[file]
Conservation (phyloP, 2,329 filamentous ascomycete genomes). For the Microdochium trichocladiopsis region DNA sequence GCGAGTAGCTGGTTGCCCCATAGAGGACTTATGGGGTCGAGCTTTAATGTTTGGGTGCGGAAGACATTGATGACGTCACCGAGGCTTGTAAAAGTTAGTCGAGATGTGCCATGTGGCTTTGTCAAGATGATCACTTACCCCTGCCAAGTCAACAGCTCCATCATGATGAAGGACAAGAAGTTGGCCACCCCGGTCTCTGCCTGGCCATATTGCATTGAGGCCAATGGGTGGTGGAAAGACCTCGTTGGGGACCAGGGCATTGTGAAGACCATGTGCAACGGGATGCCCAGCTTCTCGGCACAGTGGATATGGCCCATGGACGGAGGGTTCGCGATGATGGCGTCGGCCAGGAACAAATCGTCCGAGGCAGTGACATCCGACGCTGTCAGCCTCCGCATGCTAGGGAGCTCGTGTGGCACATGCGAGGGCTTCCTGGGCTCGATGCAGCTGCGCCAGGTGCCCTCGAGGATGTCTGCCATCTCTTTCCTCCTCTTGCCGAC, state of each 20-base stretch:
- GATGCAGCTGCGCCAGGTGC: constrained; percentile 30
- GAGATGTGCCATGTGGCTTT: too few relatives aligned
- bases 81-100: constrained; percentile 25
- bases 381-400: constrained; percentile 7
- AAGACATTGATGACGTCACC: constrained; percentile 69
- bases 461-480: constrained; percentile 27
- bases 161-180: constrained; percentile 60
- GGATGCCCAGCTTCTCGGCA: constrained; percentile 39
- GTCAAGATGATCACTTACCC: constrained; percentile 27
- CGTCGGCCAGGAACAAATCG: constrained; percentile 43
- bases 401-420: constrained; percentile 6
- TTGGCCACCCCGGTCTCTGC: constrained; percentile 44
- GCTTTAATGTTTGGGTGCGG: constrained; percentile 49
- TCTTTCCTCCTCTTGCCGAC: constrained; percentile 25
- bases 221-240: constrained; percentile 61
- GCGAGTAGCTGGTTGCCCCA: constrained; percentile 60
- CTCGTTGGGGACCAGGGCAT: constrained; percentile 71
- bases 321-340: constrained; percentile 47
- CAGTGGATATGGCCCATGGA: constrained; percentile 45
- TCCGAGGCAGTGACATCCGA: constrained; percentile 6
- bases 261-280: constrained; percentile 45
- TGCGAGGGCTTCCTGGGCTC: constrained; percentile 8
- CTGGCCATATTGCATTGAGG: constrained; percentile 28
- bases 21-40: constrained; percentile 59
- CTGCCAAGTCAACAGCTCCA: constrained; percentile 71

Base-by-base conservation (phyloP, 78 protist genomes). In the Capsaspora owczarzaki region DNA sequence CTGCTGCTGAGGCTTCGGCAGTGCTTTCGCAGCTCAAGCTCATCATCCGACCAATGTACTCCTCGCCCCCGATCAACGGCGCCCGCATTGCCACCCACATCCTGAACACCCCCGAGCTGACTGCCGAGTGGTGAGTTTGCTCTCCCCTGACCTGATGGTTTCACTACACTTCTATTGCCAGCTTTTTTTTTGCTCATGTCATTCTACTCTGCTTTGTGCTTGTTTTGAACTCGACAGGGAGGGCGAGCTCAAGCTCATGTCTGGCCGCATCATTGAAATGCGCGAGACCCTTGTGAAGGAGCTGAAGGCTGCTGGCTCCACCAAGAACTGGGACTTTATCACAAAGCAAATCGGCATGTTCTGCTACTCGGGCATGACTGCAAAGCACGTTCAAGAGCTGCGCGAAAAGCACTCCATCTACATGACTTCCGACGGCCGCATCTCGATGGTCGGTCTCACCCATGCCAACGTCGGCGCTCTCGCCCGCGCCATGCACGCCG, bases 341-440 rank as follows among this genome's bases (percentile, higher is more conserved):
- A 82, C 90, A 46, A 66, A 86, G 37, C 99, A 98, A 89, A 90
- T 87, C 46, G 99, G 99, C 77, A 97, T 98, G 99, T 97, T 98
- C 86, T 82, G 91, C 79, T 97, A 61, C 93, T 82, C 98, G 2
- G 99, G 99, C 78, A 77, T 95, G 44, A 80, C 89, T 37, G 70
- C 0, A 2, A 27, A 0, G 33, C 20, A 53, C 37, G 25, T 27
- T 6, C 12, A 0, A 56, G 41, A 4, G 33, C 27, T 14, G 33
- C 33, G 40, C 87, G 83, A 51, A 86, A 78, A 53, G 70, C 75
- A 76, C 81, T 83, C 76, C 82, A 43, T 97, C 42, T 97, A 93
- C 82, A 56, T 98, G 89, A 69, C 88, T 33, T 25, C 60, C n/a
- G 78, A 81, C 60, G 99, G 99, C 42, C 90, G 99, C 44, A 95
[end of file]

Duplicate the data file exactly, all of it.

Conservation (phyloP, 2,329 filamentous ascomycete genomes). For the Microdochium trichocladiopsis region DNA sequence GCGAGTAGCTGGTTGCCCCATAGAGGACTTATGGGGTCGAGCTTTAATGTTTGGGTGCGGAAGACATTGATGACGTCACCGAGGCTTGTAAAAGTTAGTCGAGATGTGCCATGTGGCTTTGTCAAGATGATCACTTACCCCTGCCAAGTCAACAGCTCCATCATGATGAAGGACAAGAAGTTGGCCACCCCGGTCTCTGCCTGGCCATATTGCATTGAGGCCAATGGGTGGTGGAAAGACCTCGTTGGGGACCAGGGCATTGTGAAGACCATGTGCAACGGGATGCCCAGCTTCTCGGCACAGTGGATATGGCCCATGGACGGAGGGTTCGCGATGATGGCGTCGGCCAGGAACAAATCGTCCGAGGCAGTGACATCCGACGCTGTCAGCCTCCGCATGCTAGGGAGCTCGTGTGGCACATGCGAGGGCTTCCTGGGCTCGATGCAGCTGCGCCAGGTGCCCTCGAGGATGTCTGCCATCTCTTTCCTCCTCTTGCCGAC, state of each 20-base stretch:
- GATGCAGCTGCGCCAGGTGC: constrained; percentile 30
- GAGATGTGCCATGTGGCTTT: too few relatives aligned
- bases 81-100: constrained; percentile 25
- bases 381-400: constrained; percentile 7
- AAGACATTGATGACGTCACC: constrained; percentile 69
- bases 461-480: constrained; percentile 27
- bases 161-180: constrained; percentile 60
- GGATGCCCAGCTTCTCGGCA: constrained; percentile 39
- GTCAAGATGATCACTTACCC: constrained; percentile 27
- CGTCGGCCAGGAACAAATCG: constrained; percentile 43
- bases 401-420: constrained; percentile 6
- TTGGCCACCCCGGTCTCTGC: constrained; percentile 44
- GCTTTAATGTTTGGGTGCGG: constrained; percentile 49
- TCTTTCCTCCTCTTGCCGAC: constrained; percentile 25
- bases 221-240: constrained; percentile 61
- GCGAGTAGCTGGTTGCCCCA: constrained; percentile 60
- CTCGTTGGGGACCAGGGCAT: constrained; percentile 71
- bases 321-340: constrained; percentile 47
- CAGTGGATATGGCCCATGGA: constrained; percentile 45
- TCCGAGGCAGTGACATCCGA: constrained; percentile 6
- bases 261-280: constrained; percentile 45
- TGCGAGGGCTTCCTGGGCTC: constrained; percentile 8
- CTGGCCATATTGCATTGAGG: constrained; percentile 28
- bases 21-40: constrained; percentile 59
- CTGCCAAGTCAACAGCTCCA: constrained; percentile 71

Base-by-base conservation (phyloP, 78 protist genomes). In the Capsaspora owczarzaki region DNA sequence CTGCTGCTGAGGCTTCGGCAGTGCTTTCGCAGCTCAAGCTCATCATCCGACCAATGTACTCCTCGCCCCCGATCAACGGCGCCCGCATTGCCACCCACATCCTGAACACCCCCGAGCTGACTGCCGAGTGGTGAGTTTGCTCTCCCCTGACCTGATGGTTTCACTACACTTCTATTGCCAGCTTTTTTTTTGCTCATGTCATTCTACTCTGCTTTGTGCTTGTTTTGAACTCGACAGGGAGGGCGAGCTCAAGCTCATGTCTGGCCGCATCATTGAAATGCGCGAGACCCTTGTGAAGGAGCTGAAGGCTGCTGGCTCCACCAAGAACTGGGACTTTATCACAAAGCAAATCGGCATGTTCTGCTACTCGGGCATGACTGCAAAGCACGTTCAAGAGCTGCGCGAAAAGCACTCCATCTACATGACTTCCGACGGCCGCATCTCGATGGTCGGTCTCACCCATGCCAACGTCGGCGCTCTCGCCCGCGCCATGCACGCCG, bases 341-440 rank as follows among this genome's bases (percentile, higher is more conserved):
- A 82, C 90, A 46, A 66, A 86, G 37, C 99, A 98, A 89, A 90
- T 87, C 46, G 99, G 99, C 77, A 97, T 98, G 99, T 97, T 98
- C 86, T 82, G 91, C 79, T 97, A 61, C 93, T 82, C 98, G 2
- G 99, G 99, C 78, A 77, T 95, G 44, A 80, C 89, T 37, G 70
- C 0, A 2, A 27, A 0, G 33, C 20, A 53, C 37, G 25, T 27
- T 6, C 12, A 0, A 56, G 41, A 4, G 33, C 27, T 14, G 33
- C 33, G 40, C 87, G 83, A 51, A 86, A 78, A 53, G 70, C 75
- A 76, C 81, T 83, C 76, C 82, A 43, T 97, C 42, T 97, A 93
- C 82, A 56, T 98, G 89, A 69, C 88, T 33, T 25, C 60, C n/a
- G 78, A 81, C 60, G 99, G 99, C 42, C 90, G 99, C 44, A 95